Iraqi President Shares Views on Terrorism Threat, Security
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JIM LEHRER: And as I said, we now get a second and different opinion on that intelligence estimate, and it comes in this Newsmaker interview with the president of Iraq, Jalal Talabani. Ray Suarez talked with him this morning at his hotel in Washington.
RAY SUAREZ: Mr. President, welcome back to the program.
JALAL TALABANI, President of Iraq: Thank you.
RAY SUAREZ: Have you heard about this report? And what do you think of its conclusions?
JALAL TALABANI: I don’t agree with this. I don’t agree at all. I think the liberation of Iraq reduced the danger of terrorism on the United States of America because all terrorist groups are now concentrating on Iraq, focusing in Iraq, sending their troops to Iraq, busy with Iraq; otherwise they’re concentrating their efforts against the United States of America.
RAY SUAREZ: So it made America safer, but it made Iraq more dangerous?
JALAL TALABANI: Well, it made America safer, and it make Iraq as a country struggling for peace and democracy in the Middle East under the threat of terrorism. But it was something normal. After the collapse of a dictatorship, which was in a good relation with terrorism, the international terrorism lost a big friend in Iraq, with Iraqi dictatorship.
They came to revenge and concentrate in Iraq, preventing the progress of Iraqi democracy, preventing the democratic process of the Iraqi people, which will be a great danger on terrorism all over the area.
The safety of Iraqi civilians
RAY SUAREZ: But if you're just an average Iraqi, a storekeeper, a housewife, a taxi driver, is Iraq a more dangerous place to live in today than it was in 2002?
JALAL TALABANI: Which Iraq? If you look to Iraq, you see many provinces in Iraq now calm, quiet, secure. We have troubles in three provinces in Iraq.
If you look to that Iraq, Iraq was under the danger of a dictatorship, which was launching a war of annihilation against the people. This dictatorship left behind mass graves, with hundred thousands of innocent Iraqis who were buried in the desert of Iraq without any kind of trail.
This dictatorship was a real danger for Iraqi people of all, especially in the north, against Kurdish people in Kurdistan, and in the south against Shias. And even it killed hundreds of Sunni Arabs in Iraq.
The dictatorship was the same time a great threat for peace and stability in the Middle East. This dictatorship invade Iran, invade Kuwait, and was ready to repeat these crimes again. So I think that liberation of Iraq has been a big, important, historical achievement for Iraqi people, for Middle East, and for the peace and stability in the area.
RAY SUAREZ: You say the violence is pretty much limited to three provinces, but that includes the capital.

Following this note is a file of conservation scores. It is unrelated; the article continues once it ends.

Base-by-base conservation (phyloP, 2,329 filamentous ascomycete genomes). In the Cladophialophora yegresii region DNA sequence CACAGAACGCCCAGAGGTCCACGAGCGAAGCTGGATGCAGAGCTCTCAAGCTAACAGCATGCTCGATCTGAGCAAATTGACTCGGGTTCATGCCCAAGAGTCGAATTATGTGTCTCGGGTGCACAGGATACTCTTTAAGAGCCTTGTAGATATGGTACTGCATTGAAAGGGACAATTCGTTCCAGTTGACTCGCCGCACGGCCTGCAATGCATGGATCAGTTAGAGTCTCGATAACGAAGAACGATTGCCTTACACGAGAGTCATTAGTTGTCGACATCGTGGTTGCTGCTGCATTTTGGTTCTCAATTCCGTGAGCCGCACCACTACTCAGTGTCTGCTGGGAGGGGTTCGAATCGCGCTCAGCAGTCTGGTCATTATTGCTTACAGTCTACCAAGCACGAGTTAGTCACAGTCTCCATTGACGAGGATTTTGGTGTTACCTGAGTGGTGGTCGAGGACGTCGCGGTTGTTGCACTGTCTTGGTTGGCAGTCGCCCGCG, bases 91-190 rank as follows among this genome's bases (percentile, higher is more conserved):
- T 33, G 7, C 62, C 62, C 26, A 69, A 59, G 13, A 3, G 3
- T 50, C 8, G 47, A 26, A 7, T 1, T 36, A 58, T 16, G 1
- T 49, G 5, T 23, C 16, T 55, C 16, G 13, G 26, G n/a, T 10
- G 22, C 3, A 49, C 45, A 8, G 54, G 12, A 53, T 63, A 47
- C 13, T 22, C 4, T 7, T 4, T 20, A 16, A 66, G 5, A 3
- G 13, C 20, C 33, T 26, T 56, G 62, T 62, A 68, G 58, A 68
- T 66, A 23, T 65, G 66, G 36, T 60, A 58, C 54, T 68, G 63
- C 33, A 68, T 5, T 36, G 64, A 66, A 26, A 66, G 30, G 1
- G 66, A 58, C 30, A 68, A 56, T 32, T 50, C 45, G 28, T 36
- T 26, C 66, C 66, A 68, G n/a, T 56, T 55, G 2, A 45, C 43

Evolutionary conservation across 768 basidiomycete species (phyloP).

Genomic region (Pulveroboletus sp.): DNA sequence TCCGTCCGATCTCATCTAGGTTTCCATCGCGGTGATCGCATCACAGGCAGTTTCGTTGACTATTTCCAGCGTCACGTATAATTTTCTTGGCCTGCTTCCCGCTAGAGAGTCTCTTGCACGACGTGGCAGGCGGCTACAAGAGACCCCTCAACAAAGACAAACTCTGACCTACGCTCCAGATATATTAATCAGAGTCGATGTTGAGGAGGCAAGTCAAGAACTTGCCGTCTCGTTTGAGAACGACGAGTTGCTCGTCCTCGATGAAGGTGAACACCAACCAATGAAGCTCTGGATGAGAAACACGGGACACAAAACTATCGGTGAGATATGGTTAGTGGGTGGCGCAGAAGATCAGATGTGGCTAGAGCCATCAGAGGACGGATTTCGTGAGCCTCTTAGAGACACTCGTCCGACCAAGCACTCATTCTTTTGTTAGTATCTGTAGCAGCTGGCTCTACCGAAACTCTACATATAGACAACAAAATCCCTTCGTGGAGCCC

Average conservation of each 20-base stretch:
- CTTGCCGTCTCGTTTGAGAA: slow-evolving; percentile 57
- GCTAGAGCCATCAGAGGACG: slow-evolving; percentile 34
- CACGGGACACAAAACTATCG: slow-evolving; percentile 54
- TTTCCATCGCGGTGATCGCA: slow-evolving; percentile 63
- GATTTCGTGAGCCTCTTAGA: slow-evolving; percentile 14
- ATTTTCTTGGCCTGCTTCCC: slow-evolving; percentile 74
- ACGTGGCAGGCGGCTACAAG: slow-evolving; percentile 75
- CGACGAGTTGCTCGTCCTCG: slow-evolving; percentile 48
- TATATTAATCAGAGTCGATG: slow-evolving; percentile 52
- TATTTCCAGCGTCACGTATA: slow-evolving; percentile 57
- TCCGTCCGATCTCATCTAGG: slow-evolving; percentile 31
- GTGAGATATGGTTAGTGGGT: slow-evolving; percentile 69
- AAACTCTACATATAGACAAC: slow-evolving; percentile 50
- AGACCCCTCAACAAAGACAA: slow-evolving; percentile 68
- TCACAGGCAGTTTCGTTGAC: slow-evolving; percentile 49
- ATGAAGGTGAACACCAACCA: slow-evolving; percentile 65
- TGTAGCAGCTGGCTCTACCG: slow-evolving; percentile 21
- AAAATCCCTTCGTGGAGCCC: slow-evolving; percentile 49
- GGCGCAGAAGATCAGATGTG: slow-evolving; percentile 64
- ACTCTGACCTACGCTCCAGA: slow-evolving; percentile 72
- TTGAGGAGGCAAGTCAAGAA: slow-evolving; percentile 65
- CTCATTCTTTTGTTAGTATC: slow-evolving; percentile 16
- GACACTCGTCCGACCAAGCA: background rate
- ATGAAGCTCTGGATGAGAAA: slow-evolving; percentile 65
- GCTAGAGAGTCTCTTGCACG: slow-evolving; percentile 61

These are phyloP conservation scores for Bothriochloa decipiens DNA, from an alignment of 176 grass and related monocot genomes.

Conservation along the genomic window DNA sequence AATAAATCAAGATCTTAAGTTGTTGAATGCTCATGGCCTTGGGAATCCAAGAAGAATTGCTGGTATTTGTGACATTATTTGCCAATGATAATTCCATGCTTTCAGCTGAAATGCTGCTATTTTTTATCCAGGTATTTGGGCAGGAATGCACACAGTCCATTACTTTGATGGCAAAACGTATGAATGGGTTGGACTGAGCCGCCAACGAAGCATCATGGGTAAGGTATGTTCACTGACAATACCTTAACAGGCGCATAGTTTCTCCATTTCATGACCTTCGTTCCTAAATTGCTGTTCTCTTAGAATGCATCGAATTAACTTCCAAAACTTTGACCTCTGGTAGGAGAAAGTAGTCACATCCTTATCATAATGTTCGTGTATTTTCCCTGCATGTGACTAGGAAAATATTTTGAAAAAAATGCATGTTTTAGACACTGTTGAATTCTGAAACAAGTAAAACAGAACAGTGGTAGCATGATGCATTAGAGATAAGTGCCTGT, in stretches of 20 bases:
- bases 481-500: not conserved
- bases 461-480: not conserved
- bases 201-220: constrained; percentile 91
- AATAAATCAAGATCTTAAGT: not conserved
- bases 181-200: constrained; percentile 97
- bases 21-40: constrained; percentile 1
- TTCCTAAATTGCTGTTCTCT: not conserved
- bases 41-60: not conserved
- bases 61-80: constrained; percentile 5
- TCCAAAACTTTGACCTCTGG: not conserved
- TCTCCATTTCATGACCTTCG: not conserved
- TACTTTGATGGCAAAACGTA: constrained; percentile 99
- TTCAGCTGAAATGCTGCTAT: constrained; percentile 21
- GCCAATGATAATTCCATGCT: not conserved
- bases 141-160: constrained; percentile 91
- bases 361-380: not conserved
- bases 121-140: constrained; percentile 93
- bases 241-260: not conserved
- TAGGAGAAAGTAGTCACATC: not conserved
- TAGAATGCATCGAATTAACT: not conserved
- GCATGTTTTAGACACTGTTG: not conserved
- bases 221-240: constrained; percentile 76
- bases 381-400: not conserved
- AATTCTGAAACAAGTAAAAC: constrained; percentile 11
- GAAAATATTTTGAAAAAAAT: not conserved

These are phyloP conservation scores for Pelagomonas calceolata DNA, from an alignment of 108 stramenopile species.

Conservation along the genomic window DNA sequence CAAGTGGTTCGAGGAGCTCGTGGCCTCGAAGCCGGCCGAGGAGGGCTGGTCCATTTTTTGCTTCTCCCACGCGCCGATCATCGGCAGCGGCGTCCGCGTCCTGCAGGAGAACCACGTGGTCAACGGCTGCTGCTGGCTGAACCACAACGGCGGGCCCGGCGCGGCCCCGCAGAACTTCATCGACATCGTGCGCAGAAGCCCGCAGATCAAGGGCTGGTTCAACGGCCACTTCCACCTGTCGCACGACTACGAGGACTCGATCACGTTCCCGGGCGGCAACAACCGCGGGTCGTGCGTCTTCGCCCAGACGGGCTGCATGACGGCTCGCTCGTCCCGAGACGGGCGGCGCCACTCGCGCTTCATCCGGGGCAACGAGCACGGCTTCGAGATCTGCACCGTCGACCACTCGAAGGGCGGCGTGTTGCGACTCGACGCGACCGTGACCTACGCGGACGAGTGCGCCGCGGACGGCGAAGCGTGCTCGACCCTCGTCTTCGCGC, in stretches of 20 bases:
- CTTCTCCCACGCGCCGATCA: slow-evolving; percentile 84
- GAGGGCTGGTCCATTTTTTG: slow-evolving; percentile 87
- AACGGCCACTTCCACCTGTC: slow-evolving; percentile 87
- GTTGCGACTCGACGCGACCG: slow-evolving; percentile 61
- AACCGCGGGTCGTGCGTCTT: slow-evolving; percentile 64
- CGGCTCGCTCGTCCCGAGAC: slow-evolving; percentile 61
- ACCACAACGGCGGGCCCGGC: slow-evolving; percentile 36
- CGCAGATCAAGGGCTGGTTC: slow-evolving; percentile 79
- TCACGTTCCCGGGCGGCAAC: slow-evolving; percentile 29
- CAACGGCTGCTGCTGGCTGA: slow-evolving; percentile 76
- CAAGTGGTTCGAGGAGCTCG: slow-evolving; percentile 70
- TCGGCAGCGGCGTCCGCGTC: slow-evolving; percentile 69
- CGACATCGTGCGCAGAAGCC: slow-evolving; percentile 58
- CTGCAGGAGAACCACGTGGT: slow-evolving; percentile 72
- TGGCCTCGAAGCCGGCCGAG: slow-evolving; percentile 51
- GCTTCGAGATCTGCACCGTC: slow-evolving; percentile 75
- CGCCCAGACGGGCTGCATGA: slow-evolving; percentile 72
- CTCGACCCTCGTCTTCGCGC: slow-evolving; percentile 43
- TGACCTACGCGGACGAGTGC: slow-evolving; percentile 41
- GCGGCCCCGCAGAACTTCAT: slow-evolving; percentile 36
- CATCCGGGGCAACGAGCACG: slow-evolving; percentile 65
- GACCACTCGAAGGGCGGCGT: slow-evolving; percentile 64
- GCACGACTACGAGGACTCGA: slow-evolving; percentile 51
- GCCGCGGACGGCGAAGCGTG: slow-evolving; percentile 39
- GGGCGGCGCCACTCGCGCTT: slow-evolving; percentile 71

JALAL TALABANI: Yes.
RAY SUAREZ: And in the year since the last time we spoke, Iraq has had two of its most dangerous months -- July and August -- for civilians in your country. Nearly 7,000 were killed.
JALAL TALABANI: Yes, no, I recognize that. There is still the danger of terrorism. But compared with last year, it's reduced.
Now many places which were under the control of the terrorists has liberated. It's now under the control of Iraqi government. Even in Baghdad, five months ago, there you had between 10 to 12 car bombs; nowadays, we have daily between one to two to three car bombs, which means that the number of car bombs are reducing.
What we suffering from it is these car bombs and this assassinations, suicide, then extremists from both Sunni and Shia groups are -- months ago started to kill each other. But nowadays, also these crimes also reduced, and we hope that it will be finished after the national reconciliation started to go forward.
Room for only one army in Iraq
RAY SUAREZ: Well, Americans have put more troops into Baghdad. And some of the battles that are going on in the capital are between the national army of your country and militias that are tied to members of your own cabinet. It's a strange situation.
JALAL TALABANI: You see, we have decided that there is no room in new Iraq for militia. There will be only one regular army, which must belong to the government. Some militia sometimes committing some kind of violation of law. Iraqi National Guard is obliged to go to arrest them or to go to punish them. So this is the reality. But in general, the main militias are now calm and not acting against the regime as the terrorists are acting.
RAY SUAREZ: As president, have you been able to push the prime minister to be more active in trying to disarm those militias?
JALAL TALABANI: Well, I have complete agreement with the prime minister. I don't think prime minister is needed to be pushed. The prime minister is convinced. He believes that he must stop the violation of law from everyone, and he must stop the activities of militias, and he must oblige militias to obey the law.